By Chesney Hearst, Senior Contributing Reporter
RIO DE JANEIRO, BRAZIL – The number of Brazilian investors with over R$1 million in savings accounts has increased by 160 percent in the last five years, with the number reaching 10,145 people in 2013 up from 3,914 in 2008, according to a study from Brazil’s Central Bank.
Reasons for the increase in savings vary, analysts claim, but risk aversion to fear of inflation and the return of an unstable economy may be among the chief factors driving this phenomenon. Experts say it is professionals who are choosing to put their money in savings accounts, as opposed to investing in stock.
“They are professionals who have earned money from their work and do not want to put their capital at risk,” superintendent of Santander Brazil investments Sinara Polycarpo told O Globo. “Many of them are like scalded cats that have had bad experiences in other areas. With savings yields of a little over six percent per year, they basically can protect their money from inflation and allow their purchasing power to grow.”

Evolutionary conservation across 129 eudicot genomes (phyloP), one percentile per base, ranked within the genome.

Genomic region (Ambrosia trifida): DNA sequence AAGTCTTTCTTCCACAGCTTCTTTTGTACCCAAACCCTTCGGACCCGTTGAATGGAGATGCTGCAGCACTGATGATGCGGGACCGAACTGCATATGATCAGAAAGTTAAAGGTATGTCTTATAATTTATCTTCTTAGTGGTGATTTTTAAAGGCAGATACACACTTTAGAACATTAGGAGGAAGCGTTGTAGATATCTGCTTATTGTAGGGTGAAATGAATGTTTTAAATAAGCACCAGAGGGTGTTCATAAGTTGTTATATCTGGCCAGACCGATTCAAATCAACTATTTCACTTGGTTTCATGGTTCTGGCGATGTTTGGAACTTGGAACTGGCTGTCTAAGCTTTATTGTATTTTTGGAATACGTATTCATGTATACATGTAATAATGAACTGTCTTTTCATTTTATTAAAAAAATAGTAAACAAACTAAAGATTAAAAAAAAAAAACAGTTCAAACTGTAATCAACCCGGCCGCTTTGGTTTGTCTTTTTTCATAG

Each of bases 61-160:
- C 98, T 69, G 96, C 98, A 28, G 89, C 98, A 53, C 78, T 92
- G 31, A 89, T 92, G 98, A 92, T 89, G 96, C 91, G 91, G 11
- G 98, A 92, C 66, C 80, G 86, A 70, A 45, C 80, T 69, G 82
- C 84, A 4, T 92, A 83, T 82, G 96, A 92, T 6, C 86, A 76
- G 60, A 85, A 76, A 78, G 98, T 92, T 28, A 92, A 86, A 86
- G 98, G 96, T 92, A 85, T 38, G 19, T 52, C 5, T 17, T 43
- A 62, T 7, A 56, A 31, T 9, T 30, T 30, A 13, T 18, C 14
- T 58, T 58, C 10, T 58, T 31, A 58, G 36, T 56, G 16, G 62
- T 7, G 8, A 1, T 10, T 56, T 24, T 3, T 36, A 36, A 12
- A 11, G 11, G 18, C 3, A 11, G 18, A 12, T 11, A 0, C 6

Many of the current millionaire savers are also older and lived through periods of the country’s economic instability, including the hyperinflation of the 1980s and 1990s.
One Brazilian saver told O Globo about his US$2 million in loss in investment funds. “That was the end for me. I withdrew what I had left and put it all in savings,” the man who preferred to remain anonymous told O Globo.
While increased savings when combined with decreased investments could have broader implications for the country’s monetary policies, the saver told O Globo; “The fact is that saving is the safest place in the short term. In the long run, of course, only God knows.”
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